updated 02:48 pm EDT, Tue July 8, 2014
Wild game restaurant near DC blames erroneous listing for closure
Long-time Washington DC metro area restaurant The Serbian Crown has sued Google. After experiencing a 75 percent drop in weekend customers, owner Rene Bertagna filed the suit following a discovery that the restaurant's Google Places listing had a grievous error -- it incorrectly stated that the restaurant was closed on Saturday through Monday. The suit alleges that the incorrect information given to customers from the search engine lead to a death spiral of the restaurant, with declining revenue forcing layoffs, which in-turn, drove diners away from poor service and declining food quality.
Bertagna was first alerted to a potential problem when a regular customer phoned after finding the Google Places information. The 74-year-old Bertagna, who doesn't own a computer but had heard of Google, attempted to phone the search engine giant to get the information changed, but to no avail. An online reputation manager was hired to fix the problem, but by then, the complaint claims, the damage was done.
The restaurant was positioned on a side road off of Leesburg Pike -- a major thoroughfare through the extended Washington DC metro area that connects residential areas with Tyson's Corner and then into DC itself. There is no appreciable foot traffic in the area, despite it being a major commuter route. Word of mouth and regular press coverage sustained the restaurant in its first 35 years, but the complaint alleges that the lack of correct information about the restaurant prevented customers from coming in because the listing said it was closed, when it actually wasn't.
Restaurants are generally open on the weekend, as most of their revenue comes from Friday through Sunday dining. What isn't addressed in the complaint is why prospective customers didn't use the telephone to call in, like the regular customer did - or why Bertagna didn't ask an Internet-savvy friend or relative to correct the information online.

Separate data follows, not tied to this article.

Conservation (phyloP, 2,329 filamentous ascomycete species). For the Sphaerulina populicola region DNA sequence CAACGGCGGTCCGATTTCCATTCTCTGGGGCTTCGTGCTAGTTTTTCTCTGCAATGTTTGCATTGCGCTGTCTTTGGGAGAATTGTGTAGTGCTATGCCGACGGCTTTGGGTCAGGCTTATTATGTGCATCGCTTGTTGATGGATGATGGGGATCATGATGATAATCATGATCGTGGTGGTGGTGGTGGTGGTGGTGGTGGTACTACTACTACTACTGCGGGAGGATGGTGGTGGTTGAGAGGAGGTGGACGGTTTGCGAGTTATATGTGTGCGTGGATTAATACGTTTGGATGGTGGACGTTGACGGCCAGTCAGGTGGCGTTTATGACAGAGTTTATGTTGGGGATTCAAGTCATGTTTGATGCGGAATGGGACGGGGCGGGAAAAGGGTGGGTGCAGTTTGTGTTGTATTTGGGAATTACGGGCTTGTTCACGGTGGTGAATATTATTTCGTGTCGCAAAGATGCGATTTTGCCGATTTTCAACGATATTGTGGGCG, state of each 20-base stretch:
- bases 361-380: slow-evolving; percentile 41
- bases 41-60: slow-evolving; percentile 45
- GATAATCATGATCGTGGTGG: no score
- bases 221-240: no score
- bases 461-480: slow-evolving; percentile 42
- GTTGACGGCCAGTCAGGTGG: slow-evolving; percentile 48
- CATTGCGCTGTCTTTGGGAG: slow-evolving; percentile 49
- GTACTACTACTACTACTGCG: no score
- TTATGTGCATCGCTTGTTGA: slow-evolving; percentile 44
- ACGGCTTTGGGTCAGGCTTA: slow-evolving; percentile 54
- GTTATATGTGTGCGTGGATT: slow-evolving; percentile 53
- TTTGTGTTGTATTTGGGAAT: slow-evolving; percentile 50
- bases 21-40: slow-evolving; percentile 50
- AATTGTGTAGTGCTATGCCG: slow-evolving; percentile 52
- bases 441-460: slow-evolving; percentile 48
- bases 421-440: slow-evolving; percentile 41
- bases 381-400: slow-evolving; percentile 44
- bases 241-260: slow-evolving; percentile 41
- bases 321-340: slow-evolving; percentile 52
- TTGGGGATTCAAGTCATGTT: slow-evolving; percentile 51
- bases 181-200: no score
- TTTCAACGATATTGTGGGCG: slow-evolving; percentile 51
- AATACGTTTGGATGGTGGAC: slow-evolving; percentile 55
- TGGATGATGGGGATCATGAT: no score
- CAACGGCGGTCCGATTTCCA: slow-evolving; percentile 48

Counsel for The Serbian Crown believes that a competing restaurant sabotaged the listing (but didn't provide any likely suspects), and maintains that Google doesn't care if its information is accurate. This may be true -- Google is protected by section 230 of the Communications Decency Act of 1996 which paints Internet information services like Google with a wide brush of immunity from legal actions induced by crowd-sourced content.
Section 230 states that "no provider or user of an interactive computer service shall be treated as the publisher or speaker of any information provided by another information content provider." In plain English, as long as Google didn't officially sanction or guarantee the information's accuracy, it is protected from legal action arising from served information. Google has dealt with these kinds of complaints before, and has emerged victorious in all of them.
Google says in its response filing that the restaurant owner failed to consider other reasons for a restaurant's failure in the shuttering of the 40-year-old establishment. Google's attorneys say that "rather than accept that restaurants, even longstanding ones, sometimes fail, the owner of this particular restaurant looked around for someone to blame. Who did he settle on? Google."
A quick perusal of Yelp reviews seems to agree with Google. More reviews than not claimed terrible service and food quality well before Bertagna purports that the business started showing effects from the wrong information on Google. Diners reported the food being "pricey but not worthy" and recommendations that prospective eaters "turn around with your wallet while you still can."
Wired spoke with Bertagna about the suit, and the ex-owner wants to reopen his restaurant at some point. Assuming that The Serbian Crown wasn't victim to internal forces, the modern reality of business is that online reputation curation is important -- a lesson that Bertagna may have gleaned too late.